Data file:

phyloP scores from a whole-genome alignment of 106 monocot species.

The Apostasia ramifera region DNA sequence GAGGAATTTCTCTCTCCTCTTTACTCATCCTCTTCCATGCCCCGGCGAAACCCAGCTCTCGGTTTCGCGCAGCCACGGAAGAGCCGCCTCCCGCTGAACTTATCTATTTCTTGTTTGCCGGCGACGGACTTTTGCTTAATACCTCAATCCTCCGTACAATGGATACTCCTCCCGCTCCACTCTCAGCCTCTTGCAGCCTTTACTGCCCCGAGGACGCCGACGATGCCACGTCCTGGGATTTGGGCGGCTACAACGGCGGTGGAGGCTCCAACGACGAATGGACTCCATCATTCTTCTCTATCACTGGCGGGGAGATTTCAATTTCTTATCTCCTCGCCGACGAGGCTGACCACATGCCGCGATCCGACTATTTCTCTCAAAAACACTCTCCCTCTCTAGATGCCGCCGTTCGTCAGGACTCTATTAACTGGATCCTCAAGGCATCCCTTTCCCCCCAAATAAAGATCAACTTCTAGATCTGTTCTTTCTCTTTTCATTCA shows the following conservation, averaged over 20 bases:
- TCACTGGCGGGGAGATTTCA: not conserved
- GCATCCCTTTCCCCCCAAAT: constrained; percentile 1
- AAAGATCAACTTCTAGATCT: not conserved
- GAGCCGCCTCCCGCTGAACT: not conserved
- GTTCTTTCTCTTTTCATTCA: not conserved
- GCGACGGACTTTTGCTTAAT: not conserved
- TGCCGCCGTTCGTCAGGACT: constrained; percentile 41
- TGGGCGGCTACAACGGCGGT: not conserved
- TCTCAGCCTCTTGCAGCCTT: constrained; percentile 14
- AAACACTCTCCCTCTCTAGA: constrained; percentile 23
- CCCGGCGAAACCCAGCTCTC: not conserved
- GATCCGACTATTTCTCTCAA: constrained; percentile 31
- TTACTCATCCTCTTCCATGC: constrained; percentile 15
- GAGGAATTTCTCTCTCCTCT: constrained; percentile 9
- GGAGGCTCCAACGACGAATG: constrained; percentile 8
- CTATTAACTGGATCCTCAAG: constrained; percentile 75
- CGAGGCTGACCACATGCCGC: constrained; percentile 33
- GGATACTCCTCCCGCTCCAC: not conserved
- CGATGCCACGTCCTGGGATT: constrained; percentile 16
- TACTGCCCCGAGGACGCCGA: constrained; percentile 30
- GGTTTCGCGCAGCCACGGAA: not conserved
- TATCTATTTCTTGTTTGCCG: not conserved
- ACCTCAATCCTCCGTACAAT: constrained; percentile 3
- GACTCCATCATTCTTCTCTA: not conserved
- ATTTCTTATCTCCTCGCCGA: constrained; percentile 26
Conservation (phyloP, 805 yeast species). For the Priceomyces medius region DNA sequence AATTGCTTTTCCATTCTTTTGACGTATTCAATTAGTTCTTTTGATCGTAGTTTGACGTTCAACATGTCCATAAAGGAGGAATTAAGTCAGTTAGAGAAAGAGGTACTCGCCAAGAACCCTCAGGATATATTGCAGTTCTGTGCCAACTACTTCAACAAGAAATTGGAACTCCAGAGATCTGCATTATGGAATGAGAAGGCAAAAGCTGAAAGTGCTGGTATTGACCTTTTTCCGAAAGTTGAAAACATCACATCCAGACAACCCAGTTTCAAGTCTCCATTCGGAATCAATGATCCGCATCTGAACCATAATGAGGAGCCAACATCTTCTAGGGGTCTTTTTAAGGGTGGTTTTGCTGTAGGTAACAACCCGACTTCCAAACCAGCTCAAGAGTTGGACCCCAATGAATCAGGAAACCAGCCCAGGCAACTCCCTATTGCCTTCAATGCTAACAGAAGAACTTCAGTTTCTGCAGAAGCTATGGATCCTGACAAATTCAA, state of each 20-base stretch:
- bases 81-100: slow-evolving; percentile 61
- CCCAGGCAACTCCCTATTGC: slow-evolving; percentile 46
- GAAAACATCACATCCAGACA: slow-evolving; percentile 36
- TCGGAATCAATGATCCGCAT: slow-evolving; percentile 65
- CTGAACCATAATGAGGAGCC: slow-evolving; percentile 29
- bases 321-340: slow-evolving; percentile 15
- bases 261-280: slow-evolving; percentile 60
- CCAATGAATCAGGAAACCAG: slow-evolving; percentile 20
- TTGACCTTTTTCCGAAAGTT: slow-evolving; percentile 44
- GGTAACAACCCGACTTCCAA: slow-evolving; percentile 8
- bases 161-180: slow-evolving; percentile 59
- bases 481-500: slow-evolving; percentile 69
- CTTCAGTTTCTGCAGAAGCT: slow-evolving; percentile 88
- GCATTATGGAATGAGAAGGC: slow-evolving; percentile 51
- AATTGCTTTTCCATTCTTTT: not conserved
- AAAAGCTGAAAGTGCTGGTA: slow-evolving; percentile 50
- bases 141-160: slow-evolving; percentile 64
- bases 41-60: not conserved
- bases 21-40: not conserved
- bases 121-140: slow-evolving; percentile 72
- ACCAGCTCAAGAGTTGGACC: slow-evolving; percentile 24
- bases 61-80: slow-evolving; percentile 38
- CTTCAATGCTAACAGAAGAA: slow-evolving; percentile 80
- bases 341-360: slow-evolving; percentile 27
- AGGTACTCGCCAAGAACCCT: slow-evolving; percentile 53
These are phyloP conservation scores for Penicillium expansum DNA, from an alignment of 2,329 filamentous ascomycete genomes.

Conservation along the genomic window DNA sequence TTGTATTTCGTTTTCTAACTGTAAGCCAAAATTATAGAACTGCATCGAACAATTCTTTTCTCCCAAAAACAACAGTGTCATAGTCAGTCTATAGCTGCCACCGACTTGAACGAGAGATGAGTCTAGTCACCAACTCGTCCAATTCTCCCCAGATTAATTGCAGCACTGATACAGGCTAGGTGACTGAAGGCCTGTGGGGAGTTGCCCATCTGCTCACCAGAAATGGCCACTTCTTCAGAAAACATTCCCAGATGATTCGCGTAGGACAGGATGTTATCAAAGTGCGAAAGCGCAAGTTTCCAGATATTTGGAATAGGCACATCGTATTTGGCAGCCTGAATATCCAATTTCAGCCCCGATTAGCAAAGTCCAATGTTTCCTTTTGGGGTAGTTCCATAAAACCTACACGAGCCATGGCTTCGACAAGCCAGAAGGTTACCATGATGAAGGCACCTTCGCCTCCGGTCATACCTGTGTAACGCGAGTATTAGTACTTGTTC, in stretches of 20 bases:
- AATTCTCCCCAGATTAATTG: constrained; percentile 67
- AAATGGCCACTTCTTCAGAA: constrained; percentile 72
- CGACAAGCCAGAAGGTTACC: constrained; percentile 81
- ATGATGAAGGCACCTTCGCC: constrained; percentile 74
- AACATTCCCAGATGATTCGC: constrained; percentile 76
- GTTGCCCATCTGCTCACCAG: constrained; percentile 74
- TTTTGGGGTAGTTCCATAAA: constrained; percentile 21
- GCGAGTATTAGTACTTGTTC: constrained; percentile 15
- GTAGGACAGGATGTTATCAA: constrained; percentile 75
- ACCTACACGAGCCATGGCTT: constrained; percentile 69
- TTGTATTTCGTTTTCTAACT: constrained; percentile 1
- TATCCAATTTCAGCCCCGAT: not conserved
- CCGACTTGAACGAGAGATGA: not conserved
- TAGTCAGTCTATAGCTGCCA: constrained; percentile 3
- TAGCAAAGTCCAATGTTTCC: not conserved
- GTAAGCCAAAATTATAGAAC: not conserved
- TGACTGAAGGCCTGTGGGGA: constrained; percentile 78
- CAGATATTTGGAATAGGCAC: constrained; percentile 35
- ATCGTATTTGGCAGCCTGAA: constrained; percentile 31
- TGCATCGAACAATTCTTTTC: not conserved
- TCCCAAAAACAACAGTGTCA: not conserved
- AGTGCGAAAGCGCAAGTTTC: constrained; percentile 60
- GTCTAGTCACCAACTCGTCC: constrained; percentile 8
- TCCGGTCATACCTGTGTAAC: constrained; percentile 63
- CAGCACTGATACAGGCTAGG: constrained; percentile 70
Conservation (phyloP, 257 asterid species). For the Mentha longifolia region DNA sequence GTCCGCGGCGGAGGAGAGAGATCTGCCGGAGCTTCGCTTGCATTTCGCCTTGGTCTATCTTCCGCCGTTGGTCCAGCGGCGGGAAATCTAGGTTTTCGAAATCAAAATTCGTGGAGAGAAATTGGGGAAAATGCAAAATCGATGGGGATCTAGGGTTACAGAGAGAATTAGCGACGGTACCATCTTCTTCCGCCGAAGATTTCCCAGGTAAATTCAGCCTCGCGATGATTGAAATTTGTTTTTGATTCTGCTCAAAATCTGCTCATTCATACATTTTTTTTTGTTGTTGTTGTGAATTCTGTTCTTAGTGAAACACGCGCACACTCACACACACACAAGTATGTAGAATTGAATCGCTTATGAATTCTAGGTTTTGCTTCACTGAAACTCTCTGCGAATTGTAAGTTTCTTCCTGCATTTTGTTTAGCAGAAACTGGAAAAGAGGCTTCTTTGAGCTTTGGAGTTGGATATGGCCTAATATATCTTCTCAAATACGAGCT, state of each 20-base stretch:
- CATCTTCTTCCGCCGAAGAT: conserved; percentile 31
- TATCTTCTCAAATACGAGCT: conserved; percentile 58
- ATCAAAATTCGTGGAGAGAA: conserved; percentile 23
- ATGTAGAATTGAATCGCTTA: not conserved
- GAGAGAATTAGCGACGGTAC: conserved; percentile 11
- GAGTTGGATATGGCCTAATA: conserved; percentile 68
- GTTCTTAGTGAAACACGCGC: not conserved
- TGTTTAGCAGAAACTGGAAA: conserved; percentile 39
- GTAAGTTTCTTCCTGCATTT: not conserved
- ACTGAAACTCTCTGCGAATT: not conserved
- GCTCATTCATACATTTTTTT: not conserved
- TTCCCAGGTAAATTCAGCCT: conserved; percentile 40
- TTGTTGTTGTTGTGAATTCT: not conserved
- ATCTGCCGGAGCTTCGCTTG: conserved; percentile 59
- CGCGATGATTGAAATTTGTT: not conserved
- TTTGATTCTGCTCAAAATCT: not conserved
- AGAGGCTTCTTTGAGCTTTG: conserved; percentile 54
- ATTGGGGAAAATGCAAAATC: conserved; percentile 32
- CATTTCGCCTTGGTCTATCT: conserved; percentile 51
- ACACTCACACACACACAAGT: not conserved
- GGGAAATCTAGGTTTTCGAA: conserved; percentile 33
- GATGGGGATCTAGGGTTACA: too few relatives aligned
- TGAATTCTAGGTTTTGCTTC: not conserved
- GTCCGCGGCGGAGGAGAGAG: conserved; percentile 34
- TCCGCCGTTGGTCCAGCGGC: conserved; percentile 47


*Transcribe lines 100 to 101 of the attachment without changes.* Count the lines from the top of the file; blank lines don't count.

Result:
- CATTTCGCCTTGGTCTATCT: conserved; percentile 51
- ACACTCACACACACACAAGT: not conserved